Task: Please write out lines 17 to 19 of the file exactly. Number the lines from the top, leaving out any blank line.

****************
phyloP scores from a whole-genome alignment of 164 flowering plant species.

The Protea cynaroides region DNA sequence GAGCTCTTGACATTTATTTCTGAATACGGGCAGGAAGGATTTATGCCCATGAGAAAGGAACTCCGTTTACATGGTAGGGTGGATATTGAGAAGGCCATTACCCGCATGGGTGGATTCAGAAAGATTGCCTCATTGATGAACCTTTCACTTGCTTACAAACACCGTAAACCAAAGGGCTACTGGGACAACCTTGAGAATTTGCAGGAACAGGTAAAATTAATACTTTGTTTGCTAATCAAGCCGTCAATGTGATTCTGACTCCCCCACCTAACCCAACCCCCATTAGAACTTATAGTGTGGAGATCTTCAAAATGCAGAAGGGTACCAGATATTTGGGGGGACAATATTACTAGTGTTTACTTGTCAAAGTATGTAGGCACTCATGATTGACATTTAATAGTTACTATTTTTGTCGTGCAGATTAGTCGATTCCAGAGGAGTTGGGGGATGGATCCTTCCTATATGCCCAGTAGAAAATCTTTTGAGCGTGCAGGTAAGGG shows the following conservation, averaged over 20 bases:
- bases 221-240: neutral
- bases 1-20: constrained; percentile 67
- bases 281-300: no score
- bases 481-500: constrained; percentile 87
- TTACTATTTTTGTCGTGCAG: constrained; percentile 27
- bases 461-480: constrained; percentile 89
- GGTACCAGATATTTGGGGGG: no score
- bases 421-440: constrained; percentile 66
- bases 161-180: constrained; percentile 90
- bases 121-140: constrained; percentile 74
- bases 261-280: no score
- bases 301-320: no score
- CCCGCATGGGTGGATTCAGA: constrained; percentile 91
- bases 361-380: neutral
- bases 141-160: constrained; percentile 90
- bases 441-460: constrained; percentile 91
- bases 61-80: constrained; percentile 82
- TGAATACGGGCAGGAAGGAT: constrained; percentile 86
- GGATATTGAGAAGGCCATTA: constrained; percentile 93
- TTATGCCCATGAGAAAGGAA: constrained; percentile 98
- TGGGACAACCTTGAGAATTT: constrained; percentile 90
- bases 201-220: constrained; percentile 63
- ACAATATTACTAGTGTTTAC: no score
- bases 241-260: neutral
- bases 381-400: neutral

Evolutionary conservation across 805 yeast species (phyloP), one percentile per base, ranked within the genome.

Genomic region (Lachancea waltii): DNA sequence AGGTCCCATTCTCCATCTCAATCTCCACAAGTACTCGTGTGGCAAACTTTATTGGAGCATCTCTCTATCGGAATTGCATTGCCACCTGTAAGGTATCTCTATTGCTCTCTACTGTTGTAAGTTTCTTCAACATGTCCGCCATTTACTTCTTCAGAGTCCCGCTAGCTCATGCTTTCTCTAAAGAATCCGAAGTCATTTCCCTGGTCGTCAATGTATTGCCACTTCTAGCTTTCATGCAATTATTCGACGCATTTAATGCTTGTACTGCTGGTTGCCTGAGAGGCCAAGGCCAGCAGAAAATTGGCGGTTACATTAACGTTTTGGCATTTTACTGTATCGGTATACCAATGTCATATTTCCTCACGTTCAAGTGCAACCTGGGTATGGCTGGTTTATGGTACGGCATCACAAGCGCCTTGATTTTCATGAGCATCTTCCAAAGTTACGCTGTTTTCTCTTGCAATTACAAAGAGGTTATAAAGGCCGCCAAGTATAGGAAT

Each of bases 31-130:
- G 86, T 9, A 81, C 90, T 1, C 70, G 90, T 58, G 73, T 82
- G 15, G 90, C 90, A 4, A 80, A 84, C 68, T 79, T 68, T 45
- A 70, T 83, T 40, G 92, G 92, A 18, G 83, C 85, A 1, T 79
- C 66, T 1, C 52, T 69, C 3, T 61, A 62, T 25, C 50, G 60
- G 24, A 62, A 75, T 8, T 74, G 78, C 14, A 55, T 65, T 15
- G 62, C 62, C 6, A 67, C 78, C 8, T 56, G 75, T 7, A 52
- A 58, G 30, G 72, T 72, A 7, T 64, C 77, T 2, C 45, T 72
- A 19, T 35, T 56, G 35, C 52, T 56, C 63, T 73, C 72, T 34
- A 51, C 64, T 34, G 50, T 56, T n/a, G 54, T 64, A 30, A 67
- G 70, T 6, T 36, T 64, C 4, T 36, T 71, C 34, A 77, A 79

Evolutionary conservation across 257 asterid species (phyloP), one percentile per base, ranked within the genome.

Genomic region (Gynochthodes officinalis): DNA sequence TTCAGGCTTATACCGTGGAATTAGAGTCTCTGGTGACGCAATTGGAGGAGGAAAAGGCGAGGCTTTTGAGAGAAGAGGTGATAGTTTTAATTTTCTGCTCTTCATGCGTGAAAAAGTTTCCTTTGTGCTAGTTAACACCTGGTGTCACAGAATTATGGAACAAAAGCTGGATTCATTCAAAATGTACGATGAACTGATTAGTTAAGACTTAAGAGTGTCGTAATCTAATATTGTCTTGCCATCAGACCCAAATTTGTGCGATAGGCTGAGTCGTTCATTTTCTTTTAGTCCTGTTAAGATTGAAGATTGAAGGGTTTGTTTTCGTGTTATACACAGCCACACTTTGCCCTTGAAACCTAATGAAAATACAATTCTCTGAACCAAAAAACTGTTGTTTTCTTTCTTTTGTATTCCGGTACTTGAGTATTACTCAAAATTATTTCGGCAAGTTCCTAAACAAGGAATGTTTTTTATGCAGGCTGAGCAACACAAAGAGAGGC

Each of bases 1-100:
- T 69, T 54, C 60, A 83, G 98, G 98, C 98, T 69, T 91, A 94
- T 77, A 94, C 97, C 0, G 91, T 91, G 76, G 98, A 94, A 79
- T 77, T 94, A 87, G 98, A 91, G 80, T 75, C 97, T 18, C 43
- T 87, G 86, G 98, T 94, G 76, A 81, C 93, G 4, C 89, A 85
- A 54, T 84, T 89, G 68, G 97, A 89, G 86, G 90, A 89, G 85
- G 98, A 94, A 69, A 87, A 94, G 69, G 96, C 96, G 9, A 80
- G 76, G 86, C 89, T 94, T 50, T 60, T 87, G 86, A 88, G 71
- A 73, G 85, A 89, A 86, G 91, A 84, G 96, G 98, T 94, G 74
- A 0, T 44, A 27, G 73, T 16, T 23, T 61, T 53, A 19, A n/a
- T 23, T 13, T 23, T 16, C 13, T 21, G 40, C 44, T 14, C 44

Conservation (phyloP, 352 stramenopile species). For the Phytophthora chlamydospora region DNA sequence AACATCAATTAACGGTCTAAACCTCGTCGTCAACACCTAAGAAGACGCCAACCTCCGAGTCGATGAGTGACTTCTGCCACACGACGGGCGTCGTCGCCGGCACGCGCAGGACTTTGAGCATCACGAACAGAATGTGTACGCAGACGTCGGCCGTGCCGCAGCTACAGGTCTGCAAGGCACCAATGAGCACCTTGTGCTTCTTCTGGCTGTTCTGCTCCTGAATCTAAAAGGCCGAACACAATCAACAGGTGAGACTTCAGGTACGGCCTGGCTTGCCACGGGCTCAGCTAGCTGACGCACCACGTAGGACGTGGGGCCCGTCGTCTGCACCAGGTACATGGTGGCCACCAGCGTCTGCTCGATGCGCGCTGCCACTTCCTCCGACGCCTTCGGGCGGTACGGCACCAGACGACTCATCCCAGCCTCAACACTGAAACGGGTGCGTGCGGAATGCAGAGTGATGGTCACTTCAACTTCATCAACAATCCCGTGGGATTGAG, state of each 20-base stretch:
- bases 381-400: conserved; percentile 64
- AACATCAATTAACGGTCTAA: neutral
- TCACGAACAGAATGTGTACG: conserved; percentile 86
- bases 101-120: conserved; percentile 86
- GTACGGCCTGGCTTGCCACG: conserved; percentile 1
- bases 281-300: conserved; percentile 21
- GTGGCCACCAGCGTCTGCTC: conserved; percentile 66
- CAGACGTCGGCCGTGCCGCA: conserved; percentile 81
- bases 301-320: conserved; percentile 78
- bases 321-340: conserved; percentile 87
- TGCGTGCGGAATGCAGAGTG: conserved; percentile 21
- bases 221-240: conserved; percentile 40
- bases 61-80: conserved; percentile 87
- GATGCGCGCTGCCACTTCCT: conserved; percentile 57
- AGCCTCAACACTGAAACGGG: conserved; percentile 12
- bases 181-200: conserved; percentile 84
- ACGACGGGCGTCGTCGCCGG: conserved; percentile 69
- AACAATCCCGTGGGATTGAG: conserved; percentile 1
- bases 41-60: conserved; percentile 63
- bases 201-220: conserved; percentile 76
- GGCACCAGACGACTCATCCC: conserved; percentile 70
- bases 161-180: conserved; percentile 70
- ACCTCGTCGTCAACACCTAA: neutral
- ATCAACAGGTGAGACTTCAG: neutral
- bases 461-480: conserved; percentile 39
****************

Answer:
- bases 141-160: constrained; percentile 90
- bases 441-460: constrained; percentile 91
- bases 61-80: constrained; percentile 82